General Reports Fragile Progress in Eastern Afghanistan

WASHINGTON, June 14, 2011 — Less than a month after return­ing from a one-year deploy­ment to Afghanistan as com­man­der of Joint Task Force 101 and Region­al Com­mand East, Army Maj. Gen. John F. Camp­bell report­ed con­tin­u­ing progress on mul­ti­ple fronts, but said more time is need­ed to ensure it will stick.
Camp­bell, com­man­der of the 101st Air­borne Divi­sion at Fort Camp­bell, Ky., told Pritzk­er Mil­i­tary Library Pres­i­dent and CEO Ed Tracey at the Chica­go library today he’s proud of the secu­ri­ty suc­cess­es his sol­diers helped pro­mote by pur­su­ing insur­gents and help­ing to build the Afghan nation­al secu­ri­ty forces.

“The Afghan army, the Afghan police, the Afghan bor­der police con­tin­ue to grow in their capac­i­ty and their capa­bil­i­ty,” he said.

Much of the task force’s work took place at the dis­trict lev­el, where the sol­diers focused on build­ing addi­tion­al capa­bil­i­ty with­in the police force and pro­mot­ing lead­er­ship and pro­fes­sion­al­ism among Afghan sol­diers.

Camp­bell cit­ed oth­er for­ward momen­tum dur­ing the past year in pro­mot­ing gov­er­nance, devel­op­ment and eco­nom­ic oppor­tu­ni­ty with­in Region­al Com­mand East. He cit­ed unprece­dent­ed coor­di­na­tion with more than 150 civil­ian pro­fes­sion­als there from the U.S. Agency for Inter­na­tion­al Devel­op­ment, and the State and Agri­cul­ture depart­ments.

Task Force 101 “made progress every sin­gle day,” Camp­bell said, while acknowl­edg­ing, “some days we took two steps for­ward and one step back.”

Camp­bell empha­sized the impor­tance of the coalition’s rela­tion­ship with Pak­istan, not­ing that he vis­it­ed Pak­istan five times dur­ing the deploy­ment and brought Pak­istan rep­re­sen­ta­tives to his head­quar­ters sev­er­al times.

“You can’t talk about Afghanistan with­out includ­ing Pak­istan in the equa­tion,” he said.

Strain between the Unit­ed States and Pak­istan over issues such as drones and the raid that killed Osama bin Laden haven’t ham­pered coop­er­a­tion on the ground, he report­ed. “At the tac­ti­cal and oper­a­tional lev­el, the rela­tion­ships that we had con­tin­ued to get bet­ter and bet­ter,” he said.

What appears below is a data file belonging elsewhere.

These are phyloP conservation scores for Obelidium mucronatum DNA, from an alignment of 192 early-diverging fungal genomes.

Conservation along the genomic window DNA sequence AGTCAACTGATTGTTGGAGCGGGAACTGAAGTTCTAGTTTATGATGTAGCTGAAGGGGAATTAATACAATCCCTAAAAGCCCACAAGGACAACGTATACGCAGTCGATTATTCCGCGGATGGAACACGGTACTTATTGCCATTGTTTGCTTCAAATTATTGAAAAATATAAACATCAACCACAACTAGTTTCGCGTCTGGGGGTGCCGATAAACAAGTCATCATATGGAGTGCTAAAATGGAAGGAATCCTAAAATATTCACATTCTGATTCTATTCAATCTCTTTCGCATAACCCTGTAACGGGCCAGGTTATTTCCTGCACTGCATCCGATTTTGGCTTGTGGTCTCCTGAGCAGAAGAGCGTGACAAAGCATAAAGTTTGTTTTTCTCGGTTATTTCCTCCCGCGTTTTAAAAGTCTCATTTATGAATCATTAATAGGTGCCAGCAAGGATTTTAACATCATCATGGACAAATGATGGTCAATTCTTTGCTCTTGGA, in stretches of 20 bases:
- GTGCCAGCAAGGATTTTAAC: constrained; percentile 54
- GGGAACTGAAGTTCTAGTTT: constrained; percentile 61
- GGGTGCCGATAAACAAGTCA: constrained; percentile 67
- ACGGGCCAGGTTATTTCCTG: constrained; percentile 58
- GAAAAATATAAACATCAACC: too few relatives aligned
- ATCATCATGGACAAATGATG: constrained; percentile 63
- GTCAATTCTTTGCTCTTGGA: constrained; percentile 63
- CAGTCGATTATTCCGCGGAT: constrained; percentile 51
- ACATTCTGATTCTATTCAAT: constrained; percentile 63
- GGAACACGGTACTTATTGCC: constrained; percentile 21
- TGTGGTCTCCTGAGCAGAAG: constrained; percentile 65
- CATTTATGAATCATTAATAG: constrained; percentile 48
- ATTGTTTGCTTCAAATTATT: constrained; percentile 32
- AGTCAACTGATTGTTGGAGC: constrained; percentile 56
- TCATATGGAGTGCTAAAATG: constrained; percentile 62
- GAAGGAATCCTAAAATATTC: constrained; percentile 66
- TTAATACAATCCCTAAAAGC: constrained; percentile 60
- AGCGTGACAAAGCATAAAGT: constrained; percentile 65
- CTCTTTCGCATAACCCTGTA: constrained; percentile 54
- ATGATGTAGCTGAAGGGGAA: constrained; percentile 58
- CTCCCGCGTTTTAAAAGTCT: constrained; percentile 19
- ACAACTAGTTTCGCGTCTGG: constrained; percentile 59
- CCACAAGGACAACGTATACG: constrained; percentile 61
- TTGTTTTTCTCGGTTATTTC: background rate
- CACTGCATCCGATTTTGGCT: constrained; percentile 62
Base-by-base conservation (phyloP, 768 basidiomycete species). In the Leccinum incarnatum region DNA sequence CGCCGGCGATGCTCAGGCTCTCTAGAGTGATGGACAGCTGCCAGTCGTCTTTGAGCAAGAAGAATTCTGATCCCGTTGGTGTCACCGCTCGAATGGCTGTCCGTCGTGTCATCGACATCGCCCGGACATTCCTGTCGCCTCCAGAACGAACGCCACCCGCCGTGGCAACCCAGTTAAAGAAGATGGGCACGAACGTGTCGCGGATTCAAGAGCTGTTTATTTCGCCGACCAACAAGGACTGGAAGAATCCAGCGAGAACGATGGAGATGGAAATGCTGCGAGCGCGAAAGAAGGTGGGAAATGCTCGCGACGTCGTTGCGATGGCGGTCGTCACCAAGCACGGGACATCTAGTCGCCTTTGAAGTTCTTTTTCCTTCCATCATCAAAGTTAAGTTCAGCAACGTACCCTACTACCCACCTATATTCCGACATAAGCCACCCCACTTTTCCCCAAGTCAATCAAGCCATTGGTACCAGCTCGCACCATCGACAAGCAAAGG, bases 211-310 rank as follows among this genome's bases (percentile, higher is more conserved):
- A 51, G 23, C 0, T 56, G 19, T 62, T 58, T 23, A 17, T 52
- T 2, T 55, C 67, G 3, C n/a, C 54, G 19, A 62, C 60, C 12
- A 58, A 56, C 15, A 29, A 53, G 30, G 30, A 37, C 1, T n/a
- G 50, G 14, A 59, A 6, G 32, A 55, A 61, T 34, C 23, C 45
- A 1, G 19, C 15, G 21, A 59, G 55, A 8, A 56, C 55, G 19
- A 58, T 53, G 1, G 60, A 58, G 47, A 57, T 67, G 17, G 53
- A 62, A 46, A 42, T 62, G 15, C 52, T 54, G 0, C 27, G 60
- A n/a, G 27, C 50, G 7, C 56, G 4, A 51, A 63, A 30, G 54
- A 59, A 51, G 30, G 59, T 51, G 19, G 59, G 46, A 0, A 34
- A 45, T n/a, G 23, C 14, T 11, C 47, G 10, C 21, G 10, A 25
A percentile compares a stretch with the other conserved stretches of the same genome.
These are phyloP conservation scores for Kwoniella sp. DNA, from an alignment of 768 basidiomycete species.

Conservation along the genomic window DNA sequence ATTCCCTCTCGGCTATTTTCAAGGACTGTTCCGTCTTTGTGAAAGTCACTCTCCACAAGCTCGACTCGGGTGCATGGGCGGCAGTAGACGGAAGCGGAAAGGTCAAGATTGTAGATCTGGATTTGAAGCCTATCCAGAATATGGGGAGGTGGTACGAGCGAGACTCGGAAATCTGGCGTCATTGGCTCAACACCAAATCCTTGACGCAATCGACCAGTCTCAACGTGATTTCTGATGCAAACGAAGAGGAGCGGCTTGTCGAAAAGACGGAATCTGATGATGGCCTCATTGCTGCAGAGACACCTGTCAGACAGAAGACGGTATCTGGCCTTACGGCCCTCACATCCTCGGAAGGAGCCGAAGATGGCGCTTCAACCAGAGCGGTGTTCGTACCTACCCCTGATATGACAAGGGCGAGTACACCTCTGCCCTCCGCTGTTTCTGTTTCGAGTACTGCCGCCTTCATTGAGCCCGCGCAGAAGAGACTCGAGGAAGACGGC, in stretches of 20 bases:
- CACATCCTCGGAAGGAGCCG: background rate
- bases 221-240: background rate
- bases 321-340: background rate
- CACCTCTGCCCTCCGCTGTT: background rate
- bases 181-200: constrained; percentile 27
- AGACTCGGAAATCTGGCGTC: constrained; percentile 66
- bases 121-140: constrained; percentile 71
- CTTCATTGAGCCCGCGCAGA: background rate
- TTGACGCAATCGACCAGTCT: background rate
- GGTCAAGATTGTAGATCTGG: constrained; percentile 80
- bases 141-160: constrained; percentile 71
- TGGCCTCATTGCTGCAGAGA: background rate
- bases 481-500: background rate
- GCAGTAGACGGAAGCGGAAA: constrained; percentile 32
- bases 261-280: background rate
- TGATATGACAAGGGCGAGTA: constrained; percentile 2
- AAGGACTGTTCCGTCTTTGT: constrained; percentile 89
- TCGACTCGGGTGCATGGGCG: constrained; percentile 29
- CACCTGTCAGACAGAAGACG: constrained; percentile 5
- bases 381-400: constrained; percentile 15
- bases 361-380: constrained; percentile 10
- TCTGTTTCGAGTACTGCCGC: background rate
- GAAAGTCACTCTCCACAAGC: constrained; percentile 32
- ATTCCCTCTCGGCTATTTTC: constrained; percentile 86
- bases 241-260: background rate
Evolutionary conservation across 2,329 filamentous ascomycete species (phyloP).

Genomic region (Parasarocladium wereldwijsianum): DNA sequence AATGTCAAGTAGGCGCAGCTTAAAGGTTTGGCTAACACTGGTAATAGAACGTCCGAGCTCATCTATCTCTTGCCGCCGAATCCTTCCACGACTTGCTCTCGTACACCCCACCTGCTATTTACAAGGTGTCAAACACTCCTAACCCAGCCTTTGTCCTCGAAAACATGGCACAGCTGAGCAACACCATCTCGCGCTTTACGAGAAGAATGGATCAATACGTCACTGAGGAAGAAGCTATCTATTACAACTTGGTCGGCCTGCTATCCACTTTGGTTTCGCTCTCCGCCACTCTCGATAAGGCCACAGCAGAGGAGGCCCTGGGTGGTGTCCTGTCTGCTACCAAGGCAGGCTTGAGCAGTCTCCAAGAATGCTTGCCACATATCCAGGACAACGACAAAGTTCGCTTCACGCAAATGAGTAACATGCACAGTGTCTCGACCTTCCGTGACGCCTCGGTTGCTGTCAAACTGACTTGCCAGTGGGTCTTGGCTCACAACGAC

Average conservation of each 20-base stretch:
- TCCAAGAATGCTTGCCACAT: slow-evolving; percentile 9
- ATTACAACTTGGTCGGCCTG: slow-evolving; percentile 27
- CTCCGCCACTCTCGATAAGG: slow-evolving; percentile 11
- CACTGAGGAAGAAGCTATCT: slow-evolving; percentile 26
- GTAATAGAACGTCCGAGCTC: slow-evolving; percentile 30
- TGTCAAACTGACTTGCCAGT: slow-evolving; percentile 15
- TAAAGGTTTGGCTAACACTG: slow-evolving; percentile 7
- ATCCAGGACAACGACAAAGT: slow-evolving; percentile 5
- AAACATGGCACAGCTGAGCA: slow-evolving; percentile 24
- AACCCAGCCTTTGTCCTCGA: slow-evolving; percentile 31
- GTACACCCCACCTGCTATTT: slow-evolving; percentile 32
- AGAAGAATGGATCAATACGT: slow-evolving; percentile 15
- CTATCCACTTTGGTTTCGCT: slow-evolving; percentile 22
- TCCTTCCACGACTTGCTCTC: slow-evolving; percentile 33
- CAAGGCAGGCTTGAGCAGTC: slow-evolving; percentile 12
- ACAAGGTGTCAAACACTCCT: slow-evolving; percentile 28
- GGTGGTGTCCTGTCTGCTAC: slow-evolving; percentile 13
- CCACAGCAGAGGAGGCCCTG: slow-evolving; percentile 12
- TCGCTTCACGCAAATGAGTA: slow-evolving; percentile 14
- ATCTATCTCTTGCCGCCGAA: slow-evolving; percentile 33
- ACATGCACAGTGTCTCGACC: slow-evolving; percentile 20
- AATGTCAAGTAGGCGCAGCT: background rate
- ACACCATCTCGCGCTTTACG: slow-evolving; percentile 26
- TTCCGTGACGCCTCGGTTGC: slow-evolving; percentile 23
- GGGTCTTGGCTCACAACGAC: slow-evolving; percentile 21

With the final surge forces arriv­ing in Afghanistan in August, Camp­bell said more time is need­ed to build on the coun­terin­sur­gency efforts under way and to ensure the progress being made will stick.

The gen­er­al acknowl­edged the chal­lenges his task force faced car­ry­ing out the mis­sion in a region that stretch­es 43,000 square miles and includes 450 miles of bor­der with Pak­istan. “We had to pri­or­i­tize,” he said. “We couldn’t be every­where all the time.”

In addi­tion to exten­sive dis­tances, troops in Afghanistan face addi­tion­al chal­lenges: insur­gent move­ments and attacks across the bor­der from Pak­istan, demand­ing ter­rain and weath­er con­di­tions, and cul­tur­al dif­fer­ences, among them.

Anoth­er chal­lenge -– one Camp­bell said remains trou­bling — is the threat of ene­my troops being able to infil­trate Afghan secu­ri­ty forces and launch attacks on coali­tion and Afghan forces.

This mix of chal­leng­ing con­di­tions cre­at­ed an envi­ron­ment “expo­nen­tial­ly hard­er than what I faced in Bagh­dad,” he said, refer­ring to his deploy­ment to Iraq as com­mand­ing gen­er­al for maneu­ver for the 1st Cav­al­ry Divi­sion and 4th Infantry Divi­sion.

Camp­bell expressed pride in his sol­diers’ dogged deter­mi­na­tion to suc­ceed in Afghanistan and in their abil­i­ty to forge and deep­en rela­tion­ships with the Afghan peo­ple.

Going into the deploy­ment, Camp­bell said he knew that more coali­tion and Afghan troops on the ground would mean more ene­my attacks against them. Yet while the num­ber of attacks did increase, he report­ed that their effec­tive­ness went down.

But “it was a very, very tough time,” he said, with the 101st los­ing 133 sol­diers, the most for the unit in any sin­gle deploy­ment since the Viet­nam War.

“Every sin­gle sol­dier is a trag­ic loss,” he said, pulling out a large stack of cards, each one with the name, pho­to and unit affil­i­a­tion of a sol­dier killed, along with fam­i­ly back­ground and cir­cum­stances of the death.

“I car­ried these cards every­where I went, in the back of my ruck­sack,” he said. “I did it as a way so I would nev­er ever for­get the great sac­ri­fice on the part of these sol­diers and their fam­i­lies,” and to be able to show them to oth­ers so they, too, would remem­ber.

Six addi­tion­al 101st sol­diers were killed since the gen­er­al returned to Fort Camp­bell in late May.

Source:
U.S. Depart­ment of Defense
Office of the Assis­tant Sec­re­tary of Defense (Pub­lic Affairs)

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